The AHCA could have serious consequences for people with pre-existing conditions. The bill would enable states to apply for a waiver allowing insurers to charge higher rates to people with such conditions. That is not currently allowed under the ACA — some studies estimate the change would mean people with pre-existing conditions would be charged several thousand dollars more per year than they are now.
Most Americans know someone with a pre-existing condition if they don’t have one themselves. Conditions like diabetes, acne, depression and obesity are among those that would create major roadblocks for people trying to get coverage.
To get more moderates on board, the bill could be tweaked to make sure states that apply for a waiver have a plan that's more robust than just high-risk pools for people with pre-existing conditions. Without such a plan, patients with chronic conditions would be more likely to put off treatment until they require more costly emergency care. That could result in an increase in hospitals' uncompensated care and put more strain on critical access hospitals with already thin margins.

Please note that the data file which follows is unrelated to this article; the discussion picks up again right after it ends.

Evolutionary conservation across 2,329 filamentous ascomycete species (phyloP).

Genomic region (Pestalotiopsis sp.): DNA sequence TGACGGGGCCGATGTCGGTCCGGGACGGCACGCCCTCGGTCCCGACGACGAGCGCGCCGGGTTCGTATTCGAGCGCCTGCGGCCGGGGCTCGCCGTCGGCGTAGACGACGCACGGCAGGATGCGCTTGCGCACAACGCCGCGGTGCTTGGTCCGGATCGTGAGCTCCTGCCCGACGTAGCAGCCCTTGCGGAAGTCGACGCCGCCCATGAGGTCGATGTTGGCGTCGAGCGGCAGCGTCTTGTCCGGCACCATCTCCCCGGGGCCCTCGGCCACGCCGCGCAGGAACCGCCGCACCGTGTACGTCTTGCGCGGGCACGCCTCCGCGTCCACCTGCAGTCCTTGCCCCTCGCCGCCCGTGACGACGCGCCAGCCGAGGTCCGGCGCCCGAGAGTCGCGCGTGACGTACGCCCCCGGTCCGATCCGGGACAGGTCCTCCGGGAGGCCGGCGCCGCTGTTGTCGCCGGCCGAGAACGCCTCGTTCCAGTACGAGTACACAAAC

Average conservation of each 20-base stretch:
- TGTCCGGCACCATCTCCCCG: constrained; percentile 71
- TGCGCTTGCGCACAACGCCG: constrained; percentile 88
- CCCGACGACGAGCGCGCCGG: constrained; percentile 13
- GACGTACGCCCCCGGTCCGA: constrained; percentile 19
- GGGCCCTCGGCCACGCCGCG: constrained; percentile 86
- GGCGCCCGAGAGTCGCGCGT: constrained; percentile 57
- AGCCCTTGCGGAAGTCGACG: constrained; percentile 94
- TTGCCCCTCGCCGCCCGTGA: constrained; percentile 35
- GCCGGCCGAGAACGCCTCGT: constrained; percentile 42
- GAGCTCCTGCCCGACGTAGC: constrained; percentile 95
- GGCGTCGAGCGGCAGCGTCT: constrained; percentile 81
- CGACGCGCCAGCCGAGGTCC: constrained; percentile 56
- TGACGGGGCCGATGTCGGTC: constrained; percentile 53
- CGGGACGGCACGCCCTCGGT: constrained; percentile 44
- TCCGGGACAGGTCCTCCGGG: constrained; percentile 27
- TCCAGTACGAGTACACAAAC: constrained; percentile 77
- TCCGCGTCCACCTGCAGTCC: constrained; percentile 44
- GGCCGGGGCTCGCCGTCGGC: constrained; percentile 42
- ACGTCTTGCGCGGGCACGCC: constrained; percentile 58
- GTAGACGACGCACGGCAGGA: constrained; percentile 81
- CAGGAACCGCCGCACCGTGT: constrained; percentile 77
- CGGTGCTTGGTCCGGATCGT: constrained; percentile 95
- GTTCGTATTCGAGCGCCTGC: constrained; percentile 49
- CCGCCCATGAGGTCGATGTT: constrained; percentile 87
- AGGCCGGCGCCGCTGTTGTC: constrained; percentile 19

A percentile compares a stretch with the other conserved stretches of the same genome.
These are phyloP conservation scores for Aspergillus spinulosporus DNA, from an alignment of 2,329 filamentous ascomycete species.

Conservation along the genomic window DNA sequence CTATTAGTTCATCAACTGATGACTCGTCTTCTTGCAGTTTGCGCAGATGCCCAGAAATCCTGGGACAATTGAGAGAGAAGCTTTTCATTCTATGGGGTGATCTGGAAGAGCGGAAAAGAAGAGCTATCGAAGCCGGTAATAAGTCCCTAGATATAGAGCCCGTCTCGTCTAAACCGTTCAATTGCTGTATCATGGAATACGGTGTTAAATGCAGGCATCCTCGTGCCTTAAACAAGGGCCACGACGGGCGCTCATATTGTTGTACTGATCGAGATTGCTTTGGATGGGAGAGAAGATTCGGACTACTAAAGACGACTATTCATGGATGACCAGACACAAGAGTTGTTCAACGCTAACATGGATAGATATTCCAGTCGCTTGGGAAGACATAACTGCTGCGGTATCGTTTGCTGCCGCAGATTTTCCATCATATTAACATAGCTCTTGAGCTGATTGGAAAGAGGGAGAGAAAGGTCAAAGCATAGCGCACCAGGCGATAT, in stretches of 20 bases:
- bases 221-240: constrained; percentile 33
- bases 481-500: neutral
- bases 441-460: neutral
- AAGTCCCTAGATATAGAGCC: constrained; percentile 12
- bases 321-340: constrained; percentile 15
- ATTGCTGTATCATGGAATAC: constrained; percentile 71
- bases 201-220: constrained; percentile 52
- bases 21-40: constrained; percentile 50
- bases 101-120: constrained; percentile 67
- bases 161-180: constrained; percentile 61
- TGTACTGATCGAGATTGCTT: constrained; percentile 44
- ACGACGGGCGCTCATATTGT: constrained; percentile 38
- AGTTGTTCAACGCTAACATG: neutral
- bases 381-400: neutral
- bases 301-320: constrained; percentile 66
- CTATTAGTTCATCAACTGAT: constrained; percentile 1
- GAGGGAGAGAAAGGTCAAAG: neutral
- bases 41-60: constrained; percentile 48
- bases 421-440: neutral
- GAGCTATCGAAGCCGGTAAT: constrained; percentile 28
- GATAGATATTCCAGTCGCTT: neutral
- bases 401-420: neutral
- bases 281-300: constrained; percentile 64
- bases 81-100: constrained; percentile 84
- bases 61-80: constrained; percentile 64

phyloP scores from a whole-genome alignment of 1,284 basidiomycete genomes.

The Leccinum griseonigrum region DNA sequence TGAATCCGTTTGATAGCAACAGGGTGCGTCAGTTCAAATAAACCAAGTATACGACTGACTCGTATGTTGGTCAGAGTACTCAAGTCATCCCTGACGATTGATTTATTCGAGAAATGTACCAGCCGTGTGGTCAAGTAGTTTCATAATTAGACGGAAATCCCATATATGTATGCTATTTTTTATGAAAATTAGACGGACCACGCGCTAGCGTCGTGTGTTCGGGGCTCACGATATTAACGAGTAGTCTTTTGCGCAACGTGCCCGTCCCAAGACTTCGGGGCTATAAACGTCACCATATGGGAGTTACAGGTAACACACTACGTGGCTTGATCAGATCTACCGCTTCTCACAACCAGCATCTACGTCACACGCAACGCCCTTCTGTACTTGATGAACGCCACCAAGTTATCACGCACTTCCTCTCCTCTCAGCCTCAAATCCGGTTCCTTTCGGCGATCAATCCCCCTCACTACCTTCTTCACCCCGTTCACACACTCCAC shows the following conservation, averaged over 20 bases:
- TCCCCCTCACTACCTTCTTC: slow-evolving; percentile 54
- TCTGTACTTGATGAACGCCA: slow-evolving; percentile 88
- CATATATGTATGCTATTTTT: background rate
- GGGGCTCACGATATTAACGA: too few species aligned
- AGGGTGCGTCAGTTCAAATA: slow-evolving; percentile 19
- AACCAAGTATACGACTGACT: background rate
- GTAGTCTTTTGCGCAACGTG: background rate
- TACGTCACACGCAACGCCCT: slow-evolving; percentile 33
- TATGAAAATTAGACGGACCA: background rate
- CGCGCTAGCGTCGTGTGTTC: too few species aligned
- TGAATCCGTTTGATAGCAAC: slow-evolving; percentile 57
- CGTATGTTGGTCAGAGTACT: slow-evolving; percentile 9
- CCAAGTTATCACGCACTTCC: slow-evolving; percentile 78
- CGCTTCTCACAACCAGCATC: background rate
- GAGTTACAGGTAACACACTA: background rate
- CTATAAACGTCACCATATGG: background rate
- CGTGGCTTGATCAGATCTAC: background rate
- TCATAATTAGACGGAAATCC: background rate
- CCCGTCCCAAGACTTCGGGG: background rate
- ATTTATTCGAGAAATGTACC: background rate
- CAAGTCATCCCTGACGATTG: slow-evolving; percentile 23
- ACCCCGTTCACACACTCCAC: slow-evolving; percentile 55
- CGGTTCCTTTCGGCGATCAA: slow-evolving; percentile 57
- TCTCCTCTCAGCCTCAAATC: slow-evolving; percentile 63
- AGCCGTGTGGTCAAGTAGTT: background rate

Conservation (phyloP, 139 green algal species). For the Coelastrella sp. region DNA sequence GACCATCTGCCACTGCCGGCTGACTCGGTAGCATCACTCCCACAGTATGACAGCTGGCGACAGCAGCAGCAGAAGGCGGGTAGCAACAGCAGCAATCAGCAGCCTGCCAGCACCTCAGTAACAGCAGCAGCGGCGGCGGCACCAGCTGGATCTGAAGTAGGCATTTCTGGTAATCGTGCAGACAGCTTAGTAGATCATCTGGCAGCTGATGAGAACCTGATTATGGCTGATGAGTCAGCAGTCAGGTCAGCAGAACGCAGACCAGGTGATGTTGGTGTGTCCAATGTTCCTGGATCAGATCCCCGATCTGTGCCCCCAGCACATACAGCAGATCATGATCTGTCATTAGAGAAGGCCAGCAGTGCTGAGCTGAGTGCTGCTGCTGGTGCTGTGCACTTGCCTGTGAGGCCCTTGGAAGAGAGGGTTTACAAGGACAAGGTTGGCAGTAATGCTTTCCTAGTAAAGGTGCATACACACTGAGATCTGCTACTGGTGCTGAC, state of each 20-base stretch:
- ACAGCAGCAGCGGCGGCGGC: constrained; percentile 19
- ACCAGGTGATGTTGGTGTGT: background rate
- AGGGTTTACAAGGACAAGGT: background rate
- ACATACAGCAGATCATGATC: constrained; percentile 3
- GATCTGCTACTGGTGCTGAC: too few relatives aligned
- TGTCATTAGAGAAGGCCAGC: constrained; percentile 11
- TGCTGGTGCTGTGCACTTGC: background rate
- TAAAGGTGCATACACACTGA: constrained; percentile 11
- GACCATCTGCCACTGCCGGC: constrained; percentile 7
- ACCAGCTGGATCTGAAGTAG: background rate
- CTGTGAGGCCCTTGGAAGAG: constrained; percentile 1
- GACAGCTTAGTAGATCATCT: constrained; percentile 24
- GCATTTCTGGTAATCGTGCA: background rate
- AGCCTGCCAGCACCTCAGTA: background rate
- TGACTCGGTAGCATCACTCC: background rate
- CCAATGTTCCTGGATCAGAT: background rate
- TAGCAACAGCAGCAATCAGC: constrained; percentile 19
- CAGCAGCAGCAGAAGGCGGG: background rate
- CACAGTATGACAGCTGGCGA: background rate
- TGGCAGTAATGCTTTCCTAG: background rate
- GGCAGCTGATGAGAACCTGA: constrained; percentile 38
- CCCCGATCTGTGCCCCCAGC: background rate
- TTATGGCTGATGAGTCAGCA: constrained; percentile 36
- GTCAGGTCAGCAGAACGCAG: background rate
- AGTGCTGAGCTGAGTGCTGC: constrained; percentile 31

The AHCA includes an $880 billion cut to Medicaid over the next 10 years and phases out Medicaid expansion, which has gained favor even in red states as several Republican governors have implemented or tried to implement its expansion under the ACA. A quartet of them wrote to leaders in Congress that the AHCA currently “provides almost no new flexibility for states, does not ensure the resources necessary to make sure no one is left out and shifts significant new costs to states.”
HHS Secretary Tom Price has said the deep cuts to Medicaid would not mean coverage losses for anyone. But as multiple policy experts have pointed out, that is extremely unlikely. Key Republican senators have said throughout the repeal process they want Medicaid to stay robust. It’s a promise even Trump espoused — at least during the presidential campaign.
Medicaid expansion has been beneficial for states that have tried it. In addition to huge increases in the number of insured, there has been better access to care, better care integration and improved financial conditions for health systems. If the AHCA stays as is, states with Medicaid expansion would see those improvements wither while other states wouldn't get a chance to seek them out.